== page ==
How the U.S. Social Security Administration defines "disability" | Rosenthal, Levy, Simon & Sosa

How the U.S. Social Security Administration defines “disability”

People who suffer from an injury or disability so severe that it prevents them from working may wonder whether they are eligible for Social Security benefits from the U.S. Social Security Administration. Reserved for Americans with the most serious, debilitating conditions, Social Security benefits are monthly payments meant to help people provide for themselves.

Whether you will obtain Social Security benefits on account of your disability, however, depends on certain factors tied to your situation. The primary determining factor in whether you gain access to these benefits is whether you meet the administration’s definition of “disability.”

Work requirements

While meeting the administration’s strict definition of “disability” is essential if you want to start receiving benefits, you must also have enough work credits in your professional history to qualify you in the first place. Additionally, you must have earned those work credits, which you receive based on your annual yearly wages in a Social Security-covered position, within a certain time frame to qualify. The specific number of work credits you need to apply for Social Security benefits changes from year to year, however, and it also depends on exactly when you became disabled.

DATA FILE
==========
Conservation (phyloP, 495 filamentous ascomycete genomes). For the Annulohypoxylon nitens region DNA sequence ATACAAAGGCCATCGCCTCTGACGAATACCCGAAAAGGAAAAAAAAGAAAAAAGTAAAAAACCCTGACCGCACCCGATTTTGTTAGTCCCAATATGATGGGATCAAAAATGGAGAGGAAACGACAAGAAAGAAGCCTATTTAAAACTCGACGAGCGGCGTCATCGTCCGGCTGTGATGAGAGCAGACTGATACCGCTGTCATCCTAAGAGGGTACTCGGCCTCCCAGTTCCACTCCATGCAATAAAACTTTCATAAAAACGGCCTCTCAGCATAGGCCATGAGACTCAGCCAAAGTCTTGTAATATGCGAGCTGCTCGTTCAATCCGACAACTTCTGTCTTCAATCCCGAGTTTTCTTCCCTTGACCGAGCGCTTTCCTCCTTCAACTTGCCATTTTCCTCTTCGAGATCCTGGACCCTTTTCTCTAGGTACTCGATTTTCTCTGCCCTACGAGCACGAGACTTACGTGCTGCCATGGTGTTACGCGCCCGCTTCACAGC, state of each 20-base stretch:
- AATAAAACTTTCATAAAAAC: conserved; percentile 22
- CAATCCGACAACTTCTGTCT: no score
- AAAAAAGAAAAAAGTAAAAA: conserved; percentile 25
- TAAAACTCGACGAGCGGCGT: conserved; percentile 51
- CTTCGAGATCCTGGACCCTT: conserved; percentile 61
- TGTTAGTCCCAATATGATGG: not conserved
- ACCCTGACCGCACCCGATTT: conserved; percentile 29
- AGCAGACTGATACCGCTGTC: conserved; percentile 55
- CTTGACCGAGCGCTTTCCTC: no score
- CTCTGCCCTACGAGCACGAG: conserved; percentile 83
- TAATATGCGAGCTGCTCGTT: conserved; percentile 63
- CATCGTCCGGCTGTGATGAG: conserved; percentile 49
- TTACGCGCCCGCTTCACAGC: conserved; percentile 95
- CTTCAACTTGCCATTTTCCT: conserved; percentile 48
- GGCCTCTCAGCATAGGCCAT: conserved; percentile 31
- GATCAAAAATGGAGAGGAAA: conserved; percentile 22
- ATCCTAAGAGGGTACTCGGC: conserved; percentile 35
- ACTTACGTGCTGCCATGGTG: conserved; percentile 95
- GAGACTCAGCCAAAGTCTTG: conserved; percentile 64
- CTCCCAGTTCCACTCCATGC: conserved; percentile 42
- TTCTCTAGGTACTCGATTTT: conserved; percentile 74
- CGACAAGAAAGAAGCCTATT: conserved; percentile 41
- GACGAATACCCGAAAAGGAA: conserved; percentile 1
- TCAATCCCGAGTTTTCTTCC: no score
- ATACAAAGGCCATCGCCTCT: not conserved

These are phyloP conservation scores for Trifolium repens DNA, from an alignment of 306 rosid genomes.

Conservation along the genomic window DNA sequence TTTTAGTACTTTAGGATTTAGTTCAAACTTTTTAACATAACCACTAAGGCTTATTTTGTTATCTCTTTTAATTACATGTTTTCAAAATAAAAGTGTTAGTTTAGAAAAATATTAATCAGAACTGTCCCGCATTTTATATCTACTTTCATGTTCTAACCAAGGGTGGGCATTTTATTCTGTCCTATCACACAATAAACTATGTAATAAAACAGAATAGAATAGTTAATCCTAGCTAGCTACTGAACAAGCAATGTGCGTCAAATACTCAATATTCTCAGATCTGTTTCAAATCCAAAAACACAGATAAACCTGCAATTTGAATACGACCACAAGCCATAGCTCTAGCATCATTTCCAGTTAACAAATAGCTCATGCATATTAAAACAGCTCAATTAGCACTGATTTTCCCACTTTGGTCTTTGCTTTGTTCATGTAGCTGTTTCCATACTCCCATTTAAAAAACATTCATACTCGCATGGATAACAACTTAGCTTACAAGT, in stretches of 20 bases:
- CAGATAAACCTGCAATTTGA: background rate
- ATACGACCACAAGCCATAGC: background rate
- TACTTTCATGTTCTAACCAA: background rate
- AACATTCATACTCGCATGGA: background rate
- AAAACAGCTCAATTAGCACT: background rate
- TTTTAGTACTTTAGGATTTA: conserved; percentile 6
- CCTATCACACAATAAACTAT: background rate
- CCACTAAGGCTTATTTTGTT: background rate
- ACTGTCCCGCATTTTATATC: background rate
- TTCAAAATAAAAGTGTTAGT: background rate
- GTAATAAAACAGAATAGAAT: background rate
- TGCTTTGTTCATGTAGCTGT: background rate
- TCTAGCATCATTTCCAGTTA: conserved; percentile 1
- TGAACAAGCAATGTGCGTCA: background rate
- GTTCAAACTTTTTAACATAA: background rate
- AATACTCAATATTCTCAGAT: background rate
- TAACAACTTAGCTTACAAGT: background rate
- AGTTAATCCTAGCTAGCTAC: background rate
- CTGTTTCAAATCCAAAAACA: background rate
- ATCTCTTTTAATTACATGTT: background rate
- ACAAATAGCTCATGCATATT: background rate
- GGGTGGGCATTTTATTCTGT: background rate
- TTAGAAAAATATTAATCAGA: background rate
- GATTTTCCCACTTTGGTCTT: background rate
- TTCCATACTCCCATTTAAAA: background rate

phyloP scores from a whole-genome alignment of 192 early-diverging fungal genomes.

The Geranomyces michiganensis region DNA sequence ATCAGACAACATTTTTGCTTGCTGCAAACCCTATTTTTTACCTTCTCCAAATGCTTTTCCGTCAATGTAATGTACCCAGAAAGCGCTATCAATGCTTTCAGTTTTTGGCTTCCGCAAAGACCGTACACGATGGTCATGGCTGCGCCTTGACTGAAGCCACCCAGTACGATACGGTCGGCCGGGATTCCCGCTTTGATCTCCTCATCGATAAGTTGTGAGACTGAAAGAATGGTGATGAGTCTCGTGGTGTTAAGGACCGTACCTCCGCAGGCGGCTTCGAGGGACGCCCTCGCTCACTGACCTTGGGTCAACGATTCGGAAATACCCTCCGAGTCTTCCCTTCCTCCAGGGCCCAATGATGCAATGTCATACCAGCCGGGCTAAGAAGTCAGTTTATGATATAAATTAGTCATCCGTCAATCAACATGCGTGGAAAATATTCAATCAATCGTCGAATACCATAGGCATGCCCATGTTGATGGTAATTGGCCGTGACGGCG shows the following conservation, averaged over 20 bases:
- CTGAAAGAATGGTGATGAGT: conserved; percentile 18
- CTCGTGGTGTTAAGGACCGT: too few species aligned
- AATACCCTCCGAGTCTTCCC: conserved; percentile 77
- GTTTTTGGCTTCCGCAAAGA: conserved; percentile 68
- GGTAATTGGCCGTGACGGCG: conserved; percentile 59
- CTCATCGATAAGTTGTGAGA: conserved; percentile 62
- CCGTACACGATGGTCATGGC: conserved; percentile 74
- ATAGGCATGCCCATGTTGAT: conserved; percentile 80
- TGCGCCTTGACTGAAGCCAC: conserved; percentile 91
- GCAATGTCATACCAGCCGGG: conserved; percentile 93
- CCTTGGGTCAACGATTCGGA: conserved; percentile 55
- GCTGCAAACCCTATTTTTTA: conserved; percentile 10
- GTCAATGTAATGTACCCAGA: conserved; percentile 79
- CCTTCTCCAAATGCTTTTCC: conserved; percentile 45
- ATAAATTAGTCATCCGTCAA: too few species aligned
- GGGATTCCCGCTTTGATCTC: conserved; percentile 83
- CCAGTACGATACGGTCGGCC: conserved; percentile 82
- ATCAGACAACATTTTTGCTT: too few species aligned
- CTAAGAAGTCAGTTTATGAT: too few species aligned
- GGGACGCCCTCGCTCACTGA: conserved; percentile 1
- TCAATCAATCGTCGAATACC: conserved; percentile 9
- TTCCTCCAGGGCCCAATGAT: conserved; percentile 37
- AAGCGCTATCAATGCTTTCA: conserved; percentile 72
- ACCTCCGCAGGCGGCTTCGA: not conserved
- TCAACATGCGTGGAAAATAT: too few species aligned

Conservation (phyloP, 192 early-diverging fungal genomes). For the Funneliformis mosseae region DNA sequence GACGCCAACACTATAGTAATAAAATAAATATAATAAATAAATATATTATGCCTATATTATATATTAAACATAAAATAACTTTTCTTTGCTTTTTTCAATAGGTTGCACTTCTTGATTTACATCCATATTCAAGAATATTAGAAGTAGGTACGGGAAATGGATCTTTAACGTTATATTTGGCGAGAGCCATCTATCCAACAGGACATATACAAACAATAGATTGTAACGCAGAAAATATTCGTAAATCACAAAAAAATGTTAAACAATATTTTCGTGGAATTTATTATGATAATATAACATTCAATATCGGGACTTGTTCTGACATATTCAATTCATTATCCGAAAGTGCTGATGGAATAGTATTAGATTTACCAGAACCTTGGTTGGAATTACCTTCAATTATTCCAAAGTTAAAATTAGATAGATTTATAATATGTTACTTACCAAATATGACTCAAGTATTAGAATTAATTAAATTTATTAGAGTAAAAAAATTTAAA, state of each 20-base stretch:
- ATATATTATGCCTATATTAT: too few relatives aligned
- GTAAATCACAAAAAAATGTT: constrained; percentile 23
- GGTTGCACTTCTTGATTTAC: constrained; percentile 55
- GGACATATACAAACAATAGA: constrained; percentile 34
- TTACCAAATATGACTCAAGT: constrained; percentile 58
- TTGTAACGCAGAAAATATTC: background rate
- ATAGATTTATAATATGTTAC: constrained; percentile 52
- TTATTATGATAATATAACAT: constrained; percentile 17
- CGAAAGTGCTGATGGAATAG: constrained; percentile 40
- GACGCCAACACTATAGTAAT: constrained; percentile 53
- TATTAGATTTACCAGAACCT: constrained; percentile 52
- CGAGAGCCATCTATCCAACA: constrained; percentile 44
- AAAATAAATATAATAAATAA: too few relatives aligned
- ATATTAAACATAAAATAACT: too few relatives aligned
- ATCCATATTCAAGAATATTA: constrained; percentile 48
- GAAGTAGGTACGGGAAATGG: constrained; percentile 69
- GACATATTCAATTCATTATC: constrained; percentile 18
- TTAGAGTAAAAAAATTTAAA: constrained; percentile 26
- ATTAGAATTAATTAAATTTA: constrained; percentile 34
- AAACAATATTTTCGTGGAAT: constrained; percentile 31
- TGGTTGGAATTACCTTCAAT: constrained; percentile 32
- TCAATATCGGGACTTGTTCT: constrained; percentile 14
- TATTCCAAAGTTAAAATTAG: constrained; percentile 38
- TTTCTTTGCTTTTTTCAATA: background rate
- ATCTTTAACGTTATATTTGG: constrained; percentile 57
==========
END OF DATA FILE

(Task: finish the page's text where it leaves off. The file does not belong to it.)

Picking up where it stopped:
Defining “disability”

If you have enough work credits under your belt to apply for Social Security disability benefits, you must now find out whether you meet the administration’s definition of “disability.” While the administration maintains a list on its website of conditions that generally qualify, you may still be able to pursue benefits, even if your specific disability does not currently appear on the list.

To do so, however, your disability must be severe enough that your doctors do not expect it to improve within a year, and it also must be one that keeps you from performing the basic functions required for gainful employment. In addition to preventing you from working in your old position, your disability must be severe enough that no reasonable accommodations made on your behalf could get you back into the working world.

If you meet the aforementioned criteria, you may be able to qualify for Social Security disability benefits.

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